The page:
Mitt Romney was booed during a speach at NAACP convention in Houston on Wednesday. The event comes as no surprise as the presumptive Republican candidate for President is expected to pull few black voters in the fall election. Romney drew the crowds ire when he used his speech to launch harsh attacks at President Obama and vowed to repeal Obama's Affordable Care Act.
The candidate also received a standing ovation when he left the stage, and earned sprinkles of applause during other points in the 25-minute address to the civil rights group.Talking points on job creation, criticism of China and affirming support for traditional marriage all received light applause from the crowd.
By contrast, Vice President biden who spoke on Thursday and United States Attorney General Eric Holder, who spoke Wednesday, received rousing cheers all throughout their speeches - see video below -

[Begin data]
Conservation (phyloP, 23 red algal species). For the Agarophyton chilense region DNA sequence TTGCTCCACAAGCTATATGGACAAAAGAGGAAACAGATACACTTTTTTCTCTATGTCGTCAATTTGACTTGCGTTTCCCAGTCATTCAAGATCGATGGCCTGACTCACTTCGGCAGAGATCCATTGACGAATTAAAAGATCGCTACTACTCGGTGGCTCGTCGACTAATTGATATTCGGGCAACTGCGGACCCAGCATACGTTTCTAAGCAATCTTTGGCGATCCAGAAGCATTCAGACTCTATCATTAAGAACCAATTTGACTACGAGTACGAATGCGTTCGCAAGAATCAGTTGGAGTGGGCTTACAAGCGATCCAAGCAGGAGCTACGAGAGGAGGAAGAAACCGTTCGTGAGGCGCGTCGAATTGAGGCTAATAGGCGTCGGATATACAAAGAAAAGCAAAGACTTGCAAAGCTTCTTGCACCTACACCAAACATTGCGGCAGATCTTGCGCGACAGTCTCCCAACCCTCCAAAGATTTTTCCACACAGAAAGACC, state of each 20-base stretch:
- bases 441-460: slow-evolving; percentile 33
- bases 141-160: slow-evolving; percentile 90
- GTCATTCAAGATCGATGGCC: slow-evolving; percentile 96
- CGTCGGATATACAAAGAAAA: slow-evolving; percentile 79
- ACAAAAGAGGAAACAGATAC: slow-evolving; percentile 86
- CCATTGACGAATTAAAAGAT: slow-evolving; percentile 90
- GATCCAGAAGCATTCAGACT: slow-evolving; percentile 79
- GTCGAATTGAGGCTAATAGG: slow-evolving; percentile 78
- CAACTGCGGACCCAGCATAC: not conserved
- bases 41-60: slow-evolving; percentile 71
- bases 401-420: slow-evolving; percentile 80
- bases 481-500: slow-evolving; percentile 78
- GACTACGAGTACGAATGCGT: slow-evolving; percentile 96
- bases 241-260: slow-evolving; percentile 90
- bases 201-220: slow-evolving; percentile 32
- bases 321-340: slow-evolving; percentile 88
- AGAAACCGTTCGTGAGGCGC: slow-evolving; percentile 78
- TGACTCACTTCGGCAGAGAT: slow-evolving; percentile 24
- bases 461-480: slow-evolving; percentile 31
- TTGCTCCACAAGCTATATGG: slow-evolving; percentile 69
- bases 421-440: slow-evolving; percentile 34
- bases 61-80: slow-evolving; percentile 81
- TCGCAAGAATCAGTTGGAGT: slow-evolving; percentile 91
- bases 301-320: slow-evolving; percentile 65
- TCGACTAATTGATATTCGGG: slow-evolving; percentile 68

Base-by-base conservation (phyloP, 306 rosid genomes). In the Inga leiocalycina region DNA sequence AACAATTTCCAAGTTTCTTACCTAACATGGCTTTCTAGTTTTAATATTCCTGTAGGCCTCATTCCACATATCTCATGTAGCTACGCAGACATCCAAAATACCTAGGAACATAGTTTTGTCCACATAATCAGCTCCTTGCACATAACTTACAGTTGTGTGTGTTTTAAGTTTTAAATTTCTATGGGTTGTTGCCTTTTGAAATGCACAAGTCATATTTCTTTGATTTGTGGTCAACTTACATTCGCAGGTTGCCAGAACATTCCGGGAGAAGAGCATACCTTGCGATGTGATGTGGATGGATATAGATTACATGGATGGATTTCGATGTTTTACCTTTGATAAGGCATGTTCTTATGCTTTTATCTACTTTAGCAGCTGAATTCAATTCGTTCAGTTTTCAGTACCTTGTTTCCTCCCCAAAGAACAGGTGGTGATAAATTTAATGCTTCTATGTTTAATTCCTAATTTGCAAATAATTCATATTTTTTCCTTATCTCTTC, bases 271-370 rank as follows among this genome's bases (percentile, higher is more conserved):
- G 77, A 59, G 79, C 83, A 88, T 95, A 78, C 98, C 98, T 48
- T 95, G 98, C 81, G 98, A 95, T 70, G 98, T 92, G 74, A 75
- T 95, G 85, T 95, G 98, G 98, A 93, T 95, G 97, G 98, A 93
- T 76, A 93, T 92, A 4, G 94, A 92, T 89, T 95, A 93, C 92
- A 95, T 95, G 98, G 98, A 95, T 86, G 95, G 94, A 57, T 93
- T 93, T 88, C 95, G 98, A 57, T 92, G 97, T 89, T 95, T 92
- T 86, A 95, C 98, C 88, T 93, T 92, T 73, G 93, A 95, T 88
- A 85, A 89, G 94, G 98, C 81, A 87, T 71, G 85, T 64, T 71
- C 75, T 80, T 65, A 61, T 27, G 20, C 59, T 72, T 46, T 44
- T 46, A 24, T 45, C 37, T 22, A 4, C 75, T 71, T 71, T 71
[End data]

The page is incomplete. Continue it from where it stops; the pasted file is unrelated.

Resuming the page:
Despite the controversy over the reception of the speech some like political analyst Norman Ornstein, gave Romney credit for delivering the speech recalling that President George W. Bush turned down the NAACP's invitation five times, "There was an appreciation that (Romney) came in the first place," Ornstein said. "It was a very smart move on his part. He's being hailed in many quarters as being courageous but what he made was a political calculation."
NAACP President Benjamin Jealous spoke more on the calculated aspect of the speech critical calling it a "missed opportunity" and speculating said Romney’s provocative comment on “ObamaCare” was a ploy to show conservatives he wouldn’t bend to liberal audiences.
Romney likely earned his warmest round of applause when he brought up his father, George Romney, the Michigan governor known for championing for civil rights. While some saw the applause as a hopeful sign that Romney can build a relationship with the Black community, others see it as sign of just how far right the Republican party has shifted since the days of the elder Romney."When he got thunderous applause for his dad, there was a little bit of irony," Ornstein said. "It was applause for a different era when Republicans were in the forefront of the civil rights movement."